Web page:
“I found out I have BPD, which is borderline personality disorder,” the Saturday Night Live alum explained on the WTF With Marc Maron podcast, adding that he’s experienced mental breakdowns that would leave him in a blind rage. “One of my psychiatrists [diagnosed me]. He was always saying before this big meltdown, ‘You’re probably bipolar or borderline, we’re just going to have to figure it out.’ ”
Though he now has a diagnosis, Davidson is still figuring out how to handle the disorder, and added that he’s “depressed all the time.” He now goes to regular therapy sessions and is on a new medication. “It is working, slowly but surely.”
A L A N I S M O R I S S E T T E
Two months after her son Winter’s August 2019 birth, the Grammy winner opened up about her third experience with postpartum depression. “PPD is still a sneaky monkey with a machete working its way through my psyche and body and days and thoughts and bloodwork levels,” Morissette wrote in a blog post. “[I’ve] been here before… The other side is greater than my PPD-riddled-temporarily-adjusted-brain could have ever imaged: as a mom, as an artist, as a wife, as a friend, as a collaborator, as a leader, as a boss, as an activist. I saw how things got richer after I came through it the last two times. I have my eye on that prize again even as I drag my ass through the molasses.”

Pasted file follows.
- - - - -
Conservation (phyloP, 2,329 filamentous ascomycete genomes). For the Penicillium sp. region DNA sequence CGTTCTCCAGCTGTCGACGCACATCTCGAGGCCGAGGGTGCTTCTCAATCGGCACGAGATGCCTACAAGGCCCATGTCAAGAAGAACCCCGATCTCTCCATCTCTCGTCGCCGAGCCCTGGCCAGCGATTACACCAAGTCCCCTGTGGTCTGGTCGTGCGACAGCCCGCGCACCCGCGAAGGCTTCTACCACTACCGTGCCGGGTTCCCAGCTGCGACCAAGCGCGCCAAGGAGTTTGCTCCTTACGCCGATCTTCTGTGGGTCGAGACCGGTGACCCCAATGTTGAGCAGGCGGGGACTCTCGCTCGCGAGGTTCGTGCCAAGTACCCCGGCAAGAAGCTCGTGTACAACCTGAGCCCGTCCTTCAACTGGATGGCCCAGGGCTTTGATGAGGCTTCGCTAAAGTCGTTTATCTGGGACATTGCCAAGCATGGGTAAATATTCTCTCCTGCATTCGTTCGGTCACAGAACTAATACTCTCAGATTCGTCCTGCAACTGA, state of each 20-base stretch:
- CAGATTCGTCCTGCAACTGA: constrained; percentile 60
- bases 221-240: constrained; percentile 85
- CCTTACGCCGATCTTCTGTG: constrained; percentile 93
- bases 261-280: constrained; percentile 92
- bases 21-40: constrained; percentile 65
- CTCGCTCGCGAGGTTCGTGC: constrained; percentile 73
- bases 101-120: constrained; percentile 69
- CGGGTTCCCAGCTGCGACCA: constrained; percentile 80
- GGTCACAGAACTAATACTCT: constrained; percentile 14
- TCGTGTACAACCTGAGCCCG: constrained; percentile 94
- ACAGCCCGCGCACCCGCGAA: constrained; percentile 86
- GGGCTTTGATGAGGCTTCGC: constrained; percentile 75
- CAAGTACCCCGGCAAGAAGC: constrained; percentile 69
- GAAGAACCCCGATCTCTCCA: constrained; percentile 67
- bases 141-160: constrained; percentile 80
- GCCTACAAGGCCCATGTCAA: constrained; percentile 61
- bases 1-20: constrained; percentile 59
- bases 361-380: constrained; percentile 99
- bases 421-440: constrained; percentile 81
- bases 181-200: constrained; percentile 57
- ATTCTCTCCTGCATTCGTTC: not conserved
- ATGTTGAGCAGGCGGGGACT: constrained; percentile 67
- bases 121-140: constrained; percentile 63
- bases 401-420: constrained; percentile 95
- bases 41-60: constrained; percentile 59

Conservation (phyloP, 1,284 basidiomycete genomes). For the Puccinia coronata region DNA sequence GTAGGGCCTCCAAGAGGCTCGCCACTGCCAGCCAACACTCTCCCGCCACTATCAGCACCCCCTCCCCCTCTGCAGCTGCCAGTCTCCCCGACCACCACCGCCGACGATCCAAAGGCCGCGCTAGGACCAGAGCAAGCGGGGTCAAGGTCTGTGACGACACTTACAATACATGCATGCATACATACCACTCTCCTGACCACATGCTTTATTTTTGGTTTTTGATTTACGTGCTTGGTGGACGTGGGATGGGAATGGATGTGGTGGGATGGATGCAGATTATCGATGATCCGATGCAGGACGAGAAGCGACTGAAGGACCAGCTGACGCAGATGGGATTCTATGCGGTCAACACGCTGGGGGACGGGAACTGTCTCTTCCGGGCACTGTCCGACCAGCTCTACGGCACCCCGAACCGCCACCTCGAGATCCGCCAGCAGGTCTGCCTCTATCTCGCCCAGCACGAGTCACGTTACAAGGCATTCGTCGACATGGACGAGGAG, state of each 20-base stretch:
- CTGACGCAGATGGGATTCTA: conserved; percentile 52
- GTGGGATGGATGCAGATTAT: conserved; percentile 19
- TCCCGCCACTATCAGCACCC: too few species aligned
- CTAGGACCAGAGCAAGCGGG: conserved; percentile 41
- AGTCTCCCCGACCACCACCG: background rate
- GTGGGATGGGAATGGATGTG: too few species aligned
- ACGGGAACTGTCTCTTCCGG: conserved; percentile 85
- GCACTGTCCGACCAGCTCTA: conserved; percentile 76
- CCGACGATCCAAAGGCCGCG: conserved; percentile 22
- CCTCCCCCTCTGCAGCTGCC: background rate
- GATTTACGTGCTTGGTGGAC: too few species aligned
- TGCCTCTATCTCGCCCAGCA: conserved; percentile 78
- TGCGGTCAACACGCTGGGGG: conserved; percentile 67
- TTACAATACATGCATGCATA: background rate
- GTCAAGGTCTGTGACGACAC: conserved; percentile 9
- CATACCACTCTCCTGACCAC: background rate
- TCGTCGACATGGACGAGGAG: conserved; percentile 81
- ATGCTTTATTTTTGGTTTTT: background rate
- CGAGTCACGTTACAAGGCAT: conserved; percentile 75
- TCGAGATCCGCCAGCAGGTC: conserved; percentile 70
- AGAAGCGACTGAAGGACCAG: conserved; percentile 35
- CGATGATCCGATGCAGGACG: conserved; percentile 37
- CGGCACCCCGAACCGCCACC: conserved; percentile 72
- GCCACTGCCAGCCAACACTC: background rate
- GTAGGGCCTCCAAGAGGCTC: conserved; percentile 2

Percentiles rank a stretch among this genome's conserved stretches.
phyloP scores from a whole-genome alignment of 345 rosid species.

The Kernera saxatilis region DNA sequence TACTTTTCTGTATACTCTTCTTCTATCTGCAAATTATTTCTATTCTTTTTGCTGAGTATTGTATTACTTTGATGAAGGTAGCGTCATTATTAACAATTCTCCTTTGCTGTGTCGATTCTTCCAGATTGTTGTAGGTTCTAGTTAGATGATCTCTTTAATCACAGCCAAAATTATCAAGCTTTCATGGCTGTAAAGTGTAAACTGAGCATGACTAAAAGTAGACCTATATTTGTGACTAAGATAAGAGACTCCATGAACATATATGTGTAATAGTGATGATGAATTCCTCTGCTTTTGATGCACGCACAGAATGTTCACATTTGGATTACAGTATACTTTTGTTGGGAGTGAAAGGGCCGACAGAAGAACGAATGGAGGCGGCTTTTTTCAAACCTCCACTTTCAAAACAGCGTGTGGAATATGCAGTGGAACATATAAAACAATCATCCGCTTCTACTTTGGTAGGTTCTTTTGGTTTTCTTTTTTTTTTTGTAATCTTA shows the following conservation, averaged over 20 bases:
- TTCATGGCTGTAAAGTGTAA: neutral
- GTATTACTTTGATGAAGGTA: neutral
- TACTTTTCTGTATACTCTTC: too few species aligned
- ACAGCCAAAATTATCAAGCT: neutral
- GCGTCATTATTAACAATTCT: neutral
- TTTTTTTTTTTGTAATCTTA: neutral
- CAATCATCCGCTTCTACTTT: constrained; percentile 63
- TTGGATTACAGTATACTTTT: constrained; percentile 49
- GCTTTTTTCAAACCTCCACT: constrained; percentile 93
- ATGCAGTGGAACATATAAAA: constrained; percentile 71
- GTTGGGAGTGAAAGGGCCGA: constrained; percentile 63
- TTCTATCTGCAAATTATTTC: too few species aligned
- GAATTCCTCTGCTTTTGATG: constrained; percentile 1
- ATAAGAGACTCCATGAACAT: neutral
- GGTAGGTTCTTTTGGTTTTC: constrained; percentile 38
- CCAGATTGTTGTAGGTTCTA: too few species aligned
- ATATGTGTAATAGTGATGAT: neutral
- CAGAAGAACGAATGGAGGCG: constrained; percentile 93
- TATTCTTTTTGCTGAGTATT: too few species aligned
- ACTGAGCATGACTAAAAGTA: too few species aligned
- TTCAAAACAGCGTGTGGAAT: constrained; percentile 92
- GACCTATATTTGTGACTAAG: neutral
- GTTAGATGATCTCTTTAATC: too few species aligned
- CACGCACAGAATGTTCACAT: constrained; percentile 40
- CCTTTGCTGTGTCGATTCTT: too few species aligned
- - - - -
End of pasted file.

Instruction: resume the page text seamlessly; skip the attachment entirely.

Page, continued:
M A R I A H C A R E Y
In April 2018, during an exclusive interview with People’s Editor-in-Chief Jess Cagle, the singer opened up for the first time about her struggle with bipolar disorder (diagnosed in 2001).
“Until recently I lived in denial and isolation and in constant fear someone would expose me,” she explained. “It was too heavy a burden to carry and I simply couldn’t do that anymore. I sought and received treatment, I put positive people around me and I got back to doing what I love… I’m hopeful we can get to a place where the stigma is lifted from people going through anything alone.”
R Y A N R E Y N O L D S
“I tend to get pretty depressed and I have some issues with anxiety and things like that. [I exercise every day] otherwise, I start to get a little bummed. For me, it is more psychological. Exercise is a means of expelling those demons.”
S A R A H S I L V E R M A N